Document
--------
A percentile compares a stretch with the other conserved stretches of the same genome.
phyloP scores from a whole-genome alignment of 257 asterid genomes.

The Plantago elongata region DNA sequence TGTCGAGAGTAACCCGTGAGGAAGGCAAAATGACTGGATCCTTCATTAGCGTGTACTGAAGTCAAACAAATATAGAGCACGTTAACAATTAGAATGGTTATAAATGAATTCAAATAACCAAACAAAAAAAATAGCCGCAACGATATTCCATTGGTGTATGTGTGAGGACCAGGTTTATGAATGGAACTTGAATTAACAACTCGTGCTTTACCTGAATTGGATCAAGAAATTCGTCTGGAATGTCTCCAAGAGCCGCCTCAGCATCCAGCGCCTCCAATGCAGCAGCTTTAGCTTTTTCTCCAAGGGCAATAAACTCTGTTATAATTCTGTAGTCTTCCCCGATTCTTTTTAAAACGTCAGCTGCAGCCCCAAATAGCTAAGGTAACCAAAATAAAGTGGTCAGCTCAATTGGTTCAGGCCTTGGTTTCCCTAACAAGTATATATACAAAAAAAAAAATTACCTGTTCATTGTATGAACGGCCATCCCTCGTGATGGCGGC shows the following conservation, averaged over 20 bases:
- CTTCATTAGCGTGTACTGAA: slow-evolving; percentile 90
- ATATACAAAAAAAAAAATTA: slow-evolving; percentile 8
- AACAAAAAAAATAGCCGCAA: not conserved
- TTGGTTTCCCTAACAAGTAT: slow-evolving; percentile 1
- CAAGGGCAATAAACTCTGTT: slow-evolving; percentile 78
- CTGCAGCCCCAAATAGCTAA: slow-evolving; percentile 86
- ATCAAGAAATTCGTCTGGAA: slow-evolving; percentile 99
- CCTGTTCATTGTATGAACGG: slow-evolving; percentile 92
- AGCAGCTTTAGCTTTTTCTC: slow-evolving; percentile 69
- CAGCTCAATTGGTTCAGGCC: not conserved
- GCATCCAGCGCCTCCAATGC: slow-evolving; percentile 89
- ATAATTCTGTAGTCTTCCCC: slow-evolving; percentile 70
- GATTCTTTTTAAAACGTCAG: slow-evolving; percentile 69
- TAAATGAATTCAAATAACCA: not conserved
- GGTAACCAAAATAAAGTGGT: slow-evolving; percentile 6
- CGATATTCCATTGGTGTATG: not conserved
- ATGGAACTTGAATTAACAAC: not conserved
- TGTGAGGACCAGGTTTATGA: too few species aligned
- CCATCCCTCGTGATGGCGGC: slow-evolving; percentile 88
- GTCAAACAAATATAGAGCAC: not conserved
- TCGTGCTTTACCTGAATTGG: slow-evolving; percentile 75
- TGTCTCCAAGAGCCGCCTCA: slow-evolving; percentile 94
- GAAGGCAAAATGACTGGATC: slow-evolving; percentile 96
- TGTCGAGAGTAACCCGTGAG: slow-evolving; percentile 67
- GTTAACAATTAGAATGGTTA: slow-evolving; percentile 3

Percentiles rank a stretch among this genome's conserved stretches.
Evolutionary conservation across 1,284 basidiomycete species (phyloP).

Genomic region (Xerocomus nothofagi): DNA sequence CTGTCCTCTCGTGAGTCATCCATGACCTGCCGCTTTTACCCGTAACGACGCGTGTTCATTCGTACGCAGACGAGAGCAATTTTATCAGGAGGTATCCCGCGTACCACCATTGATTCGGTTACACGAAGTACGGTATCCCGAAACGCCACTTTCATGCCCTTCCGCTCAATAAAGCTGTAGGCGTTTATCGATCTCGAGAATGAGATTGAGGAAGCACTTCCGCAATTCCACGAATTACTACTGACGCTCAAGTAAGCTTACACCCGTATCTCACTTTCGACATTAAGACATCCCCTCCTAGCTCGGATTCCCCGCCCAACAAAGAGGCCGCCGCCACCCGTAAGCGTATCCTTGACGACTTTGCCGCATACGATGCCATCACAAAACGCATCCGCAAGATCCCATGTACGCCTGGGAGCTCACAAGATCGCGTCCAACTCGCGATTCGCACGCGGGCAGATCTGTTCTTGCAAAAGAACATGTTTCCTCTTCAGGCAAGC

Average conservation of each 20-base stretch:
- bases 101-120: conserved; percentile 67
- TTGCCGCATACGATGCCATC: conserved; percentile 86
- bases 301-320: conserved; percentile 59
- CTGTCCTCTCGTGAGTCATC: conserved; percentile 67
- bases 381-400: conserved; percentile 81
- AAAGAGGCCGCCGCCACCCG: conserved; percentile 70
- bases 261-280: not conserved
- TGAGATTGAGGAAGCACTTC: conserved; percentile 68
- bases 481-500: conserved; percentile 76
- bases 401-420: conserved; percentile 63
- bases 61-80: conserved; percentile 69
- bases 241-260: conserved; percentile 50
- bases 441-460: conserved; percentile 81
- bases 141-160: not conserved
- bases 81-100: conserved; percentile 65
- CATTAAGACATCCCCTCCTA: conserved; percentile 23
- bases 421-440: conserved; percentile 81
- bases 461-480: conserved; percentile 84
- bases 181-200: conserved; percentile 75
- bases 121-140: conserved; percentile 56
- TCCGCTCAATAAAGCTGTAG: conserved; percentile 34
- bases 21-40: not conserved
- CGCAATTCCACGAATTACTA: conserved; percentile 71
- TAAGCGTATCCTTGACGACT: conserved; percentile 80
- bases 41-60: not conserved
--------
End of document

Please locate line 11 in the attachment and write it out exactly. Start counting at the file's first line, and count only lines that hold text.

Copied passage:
- CCTGTTCATTGTATGAACGG: slow-evolving; percentile 92